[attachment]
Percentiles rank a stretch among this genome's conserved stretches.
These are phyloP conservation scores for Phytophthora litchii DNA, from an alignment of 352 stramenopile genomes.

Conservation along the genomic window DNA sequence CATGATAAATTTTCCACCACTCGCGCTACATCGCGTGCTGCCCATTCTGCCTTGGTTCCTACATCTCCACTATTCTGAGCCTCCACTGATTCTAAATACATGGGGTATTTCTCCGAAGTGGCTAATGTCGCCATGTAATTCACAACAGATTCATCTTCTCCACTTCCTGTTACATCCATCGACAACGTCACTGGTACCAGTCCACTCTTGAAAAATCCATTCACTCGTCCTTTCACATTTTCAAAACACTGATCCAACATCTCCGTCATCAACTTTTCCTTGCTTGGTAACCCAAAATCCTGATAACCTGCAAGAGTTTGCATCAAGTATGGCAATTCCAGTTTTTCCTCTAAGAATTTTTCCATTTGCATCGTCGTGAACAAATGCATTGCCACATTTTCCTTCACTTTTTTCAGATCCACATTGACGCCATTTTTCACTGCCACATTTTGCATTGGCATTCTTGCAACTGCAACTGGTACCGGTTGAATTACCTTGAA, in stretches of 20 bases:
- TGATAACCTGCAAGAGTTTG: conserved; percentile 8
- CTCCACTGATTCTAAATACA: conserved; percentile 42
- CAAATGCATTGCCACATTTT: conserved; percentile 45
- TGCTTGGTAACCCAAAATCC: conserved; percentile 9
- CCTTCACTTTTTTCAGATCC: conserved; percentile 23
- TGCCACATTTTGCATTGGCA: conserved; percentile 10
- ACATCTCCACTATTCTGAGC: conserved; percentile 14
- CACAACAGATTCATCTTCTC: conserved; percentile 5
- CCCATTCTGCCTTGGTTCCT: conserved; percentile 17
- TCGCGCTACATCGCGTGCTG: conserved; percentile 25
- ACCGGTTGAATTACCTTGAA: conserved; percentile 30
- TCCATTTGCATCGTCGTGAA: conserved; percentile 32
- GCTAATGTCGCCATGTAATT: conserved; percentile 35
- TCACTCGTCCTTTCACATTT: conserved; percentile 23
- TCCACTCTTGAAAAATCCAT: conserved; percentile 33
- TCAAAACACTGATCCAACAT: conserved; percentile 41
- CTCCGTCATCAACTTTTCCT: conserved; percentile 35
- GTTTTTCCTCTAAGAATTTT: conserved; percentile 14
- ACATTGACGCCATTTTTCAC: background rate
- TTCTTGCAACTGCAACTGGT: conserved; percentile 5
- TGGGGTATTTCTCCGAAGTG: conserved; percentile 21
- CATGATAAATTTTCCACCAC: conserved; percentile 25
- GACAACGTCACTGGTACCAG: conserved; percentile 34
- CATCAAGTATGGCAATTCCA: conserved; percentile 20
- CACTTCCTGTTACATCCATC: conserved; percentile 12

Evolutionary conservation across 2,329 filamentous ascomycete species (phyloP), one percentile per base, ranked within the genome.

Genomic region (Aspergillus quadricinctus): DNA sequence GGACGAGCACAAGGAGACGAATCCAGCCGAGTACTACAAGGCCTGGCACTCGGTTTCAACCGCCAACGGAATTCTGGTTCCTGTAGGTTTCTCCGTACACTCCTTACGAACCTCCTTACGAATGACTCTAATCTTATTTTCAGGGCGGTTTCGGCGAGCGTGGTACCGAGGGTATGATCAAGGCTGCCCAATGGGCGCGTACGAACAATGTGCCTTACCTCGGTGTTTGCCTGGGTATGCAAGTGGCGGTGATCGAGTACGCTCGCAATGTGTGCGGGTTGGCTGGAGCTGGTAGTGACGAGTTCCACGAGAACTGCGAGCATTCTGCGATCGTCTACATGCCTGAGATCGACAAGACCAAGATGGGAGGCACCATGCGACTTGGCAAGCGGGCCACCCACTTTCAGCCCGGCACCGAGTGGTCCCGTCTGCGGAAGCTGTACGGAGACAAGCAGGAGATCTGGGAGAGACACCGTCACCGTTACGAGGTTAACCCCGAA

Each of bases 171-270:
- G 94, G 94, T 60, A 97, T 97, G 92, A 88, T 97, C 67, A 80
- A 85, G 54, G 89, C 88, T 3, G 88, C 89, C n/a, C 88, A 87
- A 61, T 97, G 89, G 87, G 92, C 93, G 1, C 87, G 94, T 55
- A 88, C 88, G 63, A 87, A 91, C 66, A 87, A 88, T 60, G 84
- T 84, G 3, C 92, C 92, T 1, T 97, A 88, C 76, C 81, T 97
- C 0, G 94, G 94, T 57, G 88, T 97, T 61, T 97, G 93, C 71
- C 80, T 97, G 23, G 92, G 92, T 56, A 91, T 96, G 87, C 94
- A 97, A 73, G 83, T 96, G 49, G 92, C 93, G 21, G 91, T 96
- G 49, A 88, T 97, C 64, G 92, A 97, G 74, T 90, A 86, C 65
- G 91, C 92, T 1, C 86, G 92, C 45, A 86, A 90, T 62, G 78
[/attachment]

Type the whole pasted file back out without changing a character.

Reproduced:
Percentiles rank a stretch among this genome's conserved stretches.
These are phyloP conservation scores for Phytophthora litchii DNA, from an alignment of 352 stramenopile genomes.

Conservation along the genomic window DNA sequence CATGATAAATTTTCCACCACTCGCGCTACATCGCGTGCTGCCCATTCTGCCTTGGTTCCTACATCTCCACTATTCTGAGCCTCCACTGATTCTAAATACATGGGGTATTTCTCCGAAGTGGCTAATGTCGCCATGTAATTCACAACAGATTCATCTTCTCCACTTCCTGTTACATCCATCGACAACGTCACTGGTACCAGTCCACTCTTGAAAAATCCATTCACTCGTCCTTTCACATTTTCAAAACACTGATCCAACATCTCCGTCATCAACTTTTCCTTGCTTGGTAACCCAAAATCCTGATAACCTGCAAGAGTTTGCATCAAGTATGGCAATTCCAGTTTTTCCTCTAAGAATTTTTCCATTTGCATCGTCGTGAACAAATGCATTGCCACATTTTCCTTCACTTTTTTCAGATCCACATTGACGCCATTTTTCACTGCCACATTTTGCATTGGCATTCTTGCAACTGCAACTGGTACCGGTTGAATTACCTTGAA, in stretches of 20 bases:
- TGATAACCTGCAAGAGTTTG: conserved; percentile 8
- CTCCACTGATTCTAAATACA: conserved; percentile 42
- CAAATGCATTGCCACATTTT: conserved; percentile 45
- TGCTTGGTAACCCAAAATCC: conserved; percentile 9
- CCTTCACTTTTTTCAGATCC: conserved; percentile 23
- TGCCACATTTTGCATTGGCA: conserved; percentile 10
- ACATCTCCACTATTCTGAGC: conserved; percentile 14
- CACAACAGATTCATCTTCTC: conserved; percentile 5
- CCCATTCTGCCTTGGTTCCT: conserved; percentile 17
- TCGCGCTACATCGCGTGCTG: conserved; percentile 25
- ACCGGTTGAATTACCTTGAA: conserved; percentile 30
- TCCATTTGCATCGTCGTGAA: conserved; percentile 32
- GCTAATGTCGCCATGTAATT: conserved; percentile 35
- TCACTCGTCCTTTCACATTT: conserved; percentile 23
- TCCACTCTTGAAAAATCCAT: conserved; percentile 33
- TCAAAACACTGATCCAACAT: conserved; percentile 41
- CTCCGTCATCAACTTTTCCT: conserved; percentile 35
- GTTTTTCCTCTAAGAATTTT: conserved; percentile 14
- ACATTGACGCCATTTTTCAC: background rate
- TTCTTGCAACTGCAACTGGT: conserved; percentile 5
- TGGGGTATTTCTCCGAAGTG: conserved; percentile 21
- CATGATAAATTTTCCACCAC: conserved; percentile 25
- GACAACGTCACTGGTACCAG: conserved; percentile 34
- CATCAAGTATGGCAATTCCA: conserved; percentile 20
- CACTTCCTGTTACATCCATC: conserved; percentile 12

Evolutionary conservation across 2,329 filamentous ascomycete species (phyloP), one percentile per base, ranked within the genome.

Genomic region (Aspergillus quadricinctus): DNA sequence GGACGAGCACAAGGAGACGAATCCAGCCGAGTACTACAAGGCCTGGCACTCGGTTTCAACCGCCAACGGAATTCTGGTTCCTGTAGGTTTCTCCGTACACTCCTTACGAACCTCCTTACGAATGACTCTAATCTTATTTTCAGGGCGGTTTCGGCGAGCGTGGTACCGAGGGTATGATCAAGGCTGCCCAATGGGCGCGTACGAACAATGTGCCTTACCTCGGTGTTTGCCTGGGTATGCAAGTGGCGGTGATCGAGTACGCTCGCAATGTGTGCGGGTTGGCTGGAGCTGGTAGTGACGAGTTCCACGAGAACTGCGAGCATTCTGCGATCGTCTACATGCCTGAGATCGACAAGACCAAGATGGGAGGCACCATGCGACTTGGCAAGCGGGCCACCCACTTTCAGCCCGGCACCGAGTGGTCCCGTCTGCGGAAGCTGTACGGAGACAAGCAGGAGATCTGGGAGAGACACCGTCACCGTTACGAGGTTAACCCCGAA

Each of bases 171-270:
- G 94, G 94, T 60, A 97, T 97, G 92, A 88, T 97, C 67, A 80
- A 85, G 54, G 89, C 88, T 3, G 88, C 89, C n/a, C 88, A 87
- A 61, T 97, G 89, G 87, G 92, C 93, G 1, C 87, G 94, T 55
- A 88, C 88, G 63, A 87, A 91, C 66, A 87, A 88, T 60, G 84
- T 84, G 3, C 92, C 92, T 1, T 97, A 88, C 76, C 81, T 97
- C 0, G 94, G 94, T 57, G 88, T 97, T 61, T 97, G 93, C 71
- C 80, T 97, G 23, G 92, G 92, T 56, A 91, T 96, G 87, C 94
- A 97, A 73, G 83, T 96, G 49, G 92, C 93, G 21, G 91, T 96
- G 49, A 88, T 97, C 64, G 92, A 97, G 74, T 90, A 86, C 65
- G 91, C 92, T 1, C 86, G 92, C 45, A 86, A 90, T 62, G 78